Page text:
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Necromandus were a rock band from Cumberland, United Kingdom. They were formed in 1970 and were discovered by Tony Iommi of Black Sabbath in 1972. After recording one album in 1973, they split up. The album was not released until 1999. In 2007 they were mentioned in an article in Classic Rock magazine. Author, Ian Christe, has cited the band as one of the earliest doom metal groups.

In 1968 two West Cumbrian bands, Jug and Heaven, broke up. Members from both bands, Barry "Baz" Dunnery (lead guitar), Dennis McCarten (bass), Frank Hall (drums), and singer Bill Branch, formed a heavy progressive blues outfit they called Hot Spring Water. They were briefly renamed Taurus before settling on Necromandus after a radio show asked their audience for name suggestions. In 1972, after extensive gigging and a failure to release a record, they caught the eye of Black Sabbath guitarist Tony Iommi, who
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Orexis of Death & LiveOrexis of Death & Live
Rise Above Relics 2010
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Orexis of Death & Live by NECROMANDUS (2010-03-30)Orexis of Death & Live by NECROMANDUS (2010-03-30)
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NECROMANDUS albums / top albums

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Quicksand Dream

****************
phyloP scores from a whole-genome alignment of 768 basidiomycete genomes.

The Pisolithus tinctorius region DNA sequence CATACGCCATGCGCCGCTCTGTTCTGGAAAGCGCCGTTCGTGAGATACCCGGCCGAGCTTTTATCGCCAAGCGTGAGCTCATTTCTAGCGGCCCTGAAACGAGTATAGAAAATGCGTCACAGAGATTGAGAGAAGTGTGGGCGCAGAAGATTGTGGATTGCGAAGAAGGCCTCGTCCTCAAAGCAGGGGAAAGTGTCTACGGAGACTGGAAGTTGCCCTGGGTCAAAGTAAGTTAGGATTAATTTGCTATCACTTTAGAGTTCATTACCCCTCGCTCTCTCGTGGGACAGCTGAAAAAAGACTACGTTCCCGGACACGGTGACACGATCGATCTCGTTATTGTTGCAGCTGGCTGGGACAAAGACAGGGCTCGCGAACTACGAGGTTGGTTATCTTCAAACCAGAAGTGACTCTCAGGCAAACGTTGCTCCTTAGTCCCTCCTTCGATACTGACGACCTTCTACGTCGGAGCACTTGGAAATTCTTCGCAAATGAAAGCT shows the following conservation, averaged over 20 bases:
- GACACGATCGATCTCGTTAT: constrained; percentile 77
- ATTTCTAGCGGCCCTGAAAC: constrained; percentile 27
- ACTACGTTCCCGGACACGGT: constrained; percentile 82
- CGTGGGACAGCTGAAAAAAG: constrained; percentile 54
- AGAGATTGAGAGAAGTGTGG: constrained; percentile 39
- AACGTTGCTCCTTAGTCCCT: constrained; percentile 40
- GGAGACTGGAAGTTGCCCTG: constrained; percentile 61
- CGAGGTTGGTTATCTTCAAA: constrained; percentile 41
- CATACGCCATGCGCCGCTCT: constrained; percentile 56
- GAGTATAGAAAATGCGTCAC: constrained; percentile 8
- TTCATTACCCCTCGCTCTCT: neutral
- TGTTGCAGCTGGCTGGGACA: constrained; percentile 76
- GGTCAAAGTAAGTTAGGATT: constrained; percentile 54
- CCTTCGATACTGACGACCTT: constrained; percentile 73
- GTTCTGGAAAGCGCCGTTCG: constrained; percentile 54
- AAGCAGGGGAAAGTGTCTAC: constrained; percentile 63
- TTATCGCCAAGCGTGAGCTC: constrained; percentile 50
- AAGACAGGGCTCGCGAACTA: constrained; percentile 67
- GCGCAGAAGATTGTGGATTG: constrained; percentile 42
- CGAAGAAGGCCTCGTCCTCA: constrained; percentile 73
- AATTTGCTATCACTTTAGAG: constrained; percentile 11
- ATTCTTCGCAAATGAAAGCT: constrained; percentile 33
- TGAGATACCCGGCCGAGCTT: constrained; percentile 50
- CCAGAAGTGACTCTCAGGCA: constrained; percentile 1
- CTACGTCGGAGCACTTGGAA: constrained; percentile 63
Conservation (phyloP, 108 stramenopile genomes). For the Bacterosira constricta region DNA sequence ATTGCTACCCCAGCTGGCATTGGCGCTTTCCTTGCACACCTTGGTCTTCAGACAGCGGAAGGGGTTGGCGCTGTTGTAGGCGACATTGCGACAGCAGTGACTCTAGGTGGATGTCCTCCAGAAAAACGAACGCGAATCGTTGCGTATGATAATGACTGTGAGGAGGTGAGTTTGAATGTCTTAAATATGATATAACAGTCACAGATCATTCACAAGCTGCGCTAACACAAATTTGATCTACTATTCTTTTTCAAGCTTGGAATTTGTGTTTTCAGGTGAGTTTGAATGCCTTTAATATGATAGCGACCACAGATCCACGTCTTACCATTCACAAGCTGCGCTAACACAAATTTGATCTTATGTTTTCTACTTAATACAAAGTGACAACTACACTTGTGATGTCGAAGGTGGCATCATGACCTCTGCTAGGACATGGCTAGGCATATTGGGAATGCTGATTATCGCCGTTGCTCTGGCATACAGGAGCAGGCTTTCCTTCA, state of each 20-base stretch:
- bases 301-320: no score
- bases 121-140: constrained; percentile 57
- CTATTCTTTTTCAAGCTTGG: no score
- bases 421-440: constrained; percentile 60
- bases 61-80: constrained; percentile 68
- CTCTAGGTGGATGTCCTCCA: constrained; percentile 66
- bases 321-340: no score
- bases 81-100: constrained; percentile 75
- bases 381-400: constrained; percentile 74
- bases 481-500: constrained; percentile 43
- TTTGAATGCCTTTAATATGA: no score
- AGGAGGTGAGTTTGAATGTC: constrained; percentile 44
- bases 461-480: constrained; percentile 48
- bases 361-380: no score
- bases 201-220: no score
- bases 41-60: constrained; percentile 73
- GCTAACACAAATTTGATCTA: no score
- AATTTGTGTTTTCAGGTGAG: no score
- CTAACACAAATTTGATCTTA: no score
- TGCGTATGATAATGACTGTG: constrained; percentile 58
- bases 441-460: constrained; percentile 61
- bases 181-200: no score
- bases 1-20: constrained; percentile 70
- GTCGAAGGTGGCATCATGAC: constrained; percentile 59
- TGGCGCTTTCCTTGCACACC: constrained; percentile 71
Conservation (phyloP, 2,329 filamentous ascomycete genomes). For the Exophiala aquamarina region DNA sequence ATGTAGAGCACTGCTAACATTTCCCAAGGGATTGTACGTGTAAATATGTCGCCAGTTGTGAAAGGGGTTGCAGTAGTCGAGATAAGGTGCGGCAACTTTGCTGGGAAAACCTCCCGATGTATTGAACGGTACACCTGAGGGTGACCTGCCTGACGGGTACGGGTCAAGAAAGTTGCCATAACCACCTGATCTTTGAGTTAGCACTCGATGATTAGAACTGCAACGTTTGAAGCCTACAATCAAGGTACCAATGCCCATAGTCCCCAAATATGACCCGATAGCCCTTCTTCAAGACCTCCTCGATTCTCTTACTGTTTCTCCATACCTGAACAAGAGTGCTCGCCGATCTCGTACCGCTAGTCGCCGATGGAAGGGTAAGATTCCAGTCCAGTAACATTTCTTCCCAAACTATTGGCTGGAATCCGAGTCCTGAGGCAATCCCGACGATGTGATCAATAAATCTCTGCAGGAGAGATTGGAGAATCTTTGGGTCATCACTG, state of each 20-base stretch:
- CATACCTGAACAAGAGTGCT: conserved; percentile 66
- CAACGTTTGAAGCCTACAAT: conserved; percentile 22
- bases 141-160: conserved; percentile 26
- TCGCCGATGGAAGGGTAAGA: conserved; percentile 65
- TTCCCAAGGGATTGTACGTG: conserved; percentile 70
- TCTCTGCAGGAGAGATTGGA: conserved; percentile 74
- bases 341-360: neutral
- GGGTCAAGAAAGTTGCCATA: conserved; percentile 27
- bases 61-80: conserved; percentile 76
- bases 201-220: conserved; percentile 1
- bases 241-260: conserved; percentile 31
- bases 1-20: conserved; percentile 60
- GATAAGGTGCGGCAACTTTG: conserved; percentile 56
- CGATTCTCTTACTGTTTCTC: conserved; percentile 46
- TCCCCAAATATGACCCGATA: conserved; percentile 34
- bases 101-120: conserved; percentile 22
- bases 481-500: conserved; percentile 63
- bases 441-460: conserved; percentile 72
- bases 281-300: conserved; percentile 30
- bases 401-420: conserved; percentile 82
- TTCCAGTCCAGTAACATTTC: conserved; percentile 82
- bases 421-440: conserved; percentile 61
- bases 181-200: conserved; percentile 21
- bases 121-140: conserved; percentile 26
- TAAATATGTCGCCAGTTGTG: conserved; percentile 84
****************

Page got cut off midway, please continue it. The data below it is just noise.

Proto-Metal 1991
.. Album Cover 3.50 | 2 ratings
Orexis of Death plus...
Proto-Metal 1999


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Necromandus Live
Proto-Metal 2005

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NECROMANDUS re-issues & compilations

.. Album Cover 2.00 | 1 ratings
Proto-Metal 2005
.. Album Cover 4.00 | 1 ratings
Orexis Of Death & Live
Proto-Metal 2010

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NECROMANDUS Necrothology

Boxset / Compilation · 2005 · Proto-Metal
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After acquiring the "Orexis of Death / Live" release (with the cool album cover of a green and black smoky cloud death figure) I was duly impressed with the music of Necromandus. Once described as Yes plays the hits of Black Sabbath (or was it Black Sabbath plays the hits of Yes?), Necromandus plays complex, guitar-based progressive rock with jazz influences as well as heavier moments that put them also in the category of early doom metal. They were on good terms with Black Sabbath and Tony Iommi agreed to manage the band. They recorded an album and went on tour in Europe, expecting that their album would be released upon their return to the U.K. However, when they got back home they discovered that their manager was on tour in the U.S. and no one was pushing their album at the record company. Discouraged, the band called it quits after many months of waiting for nothing.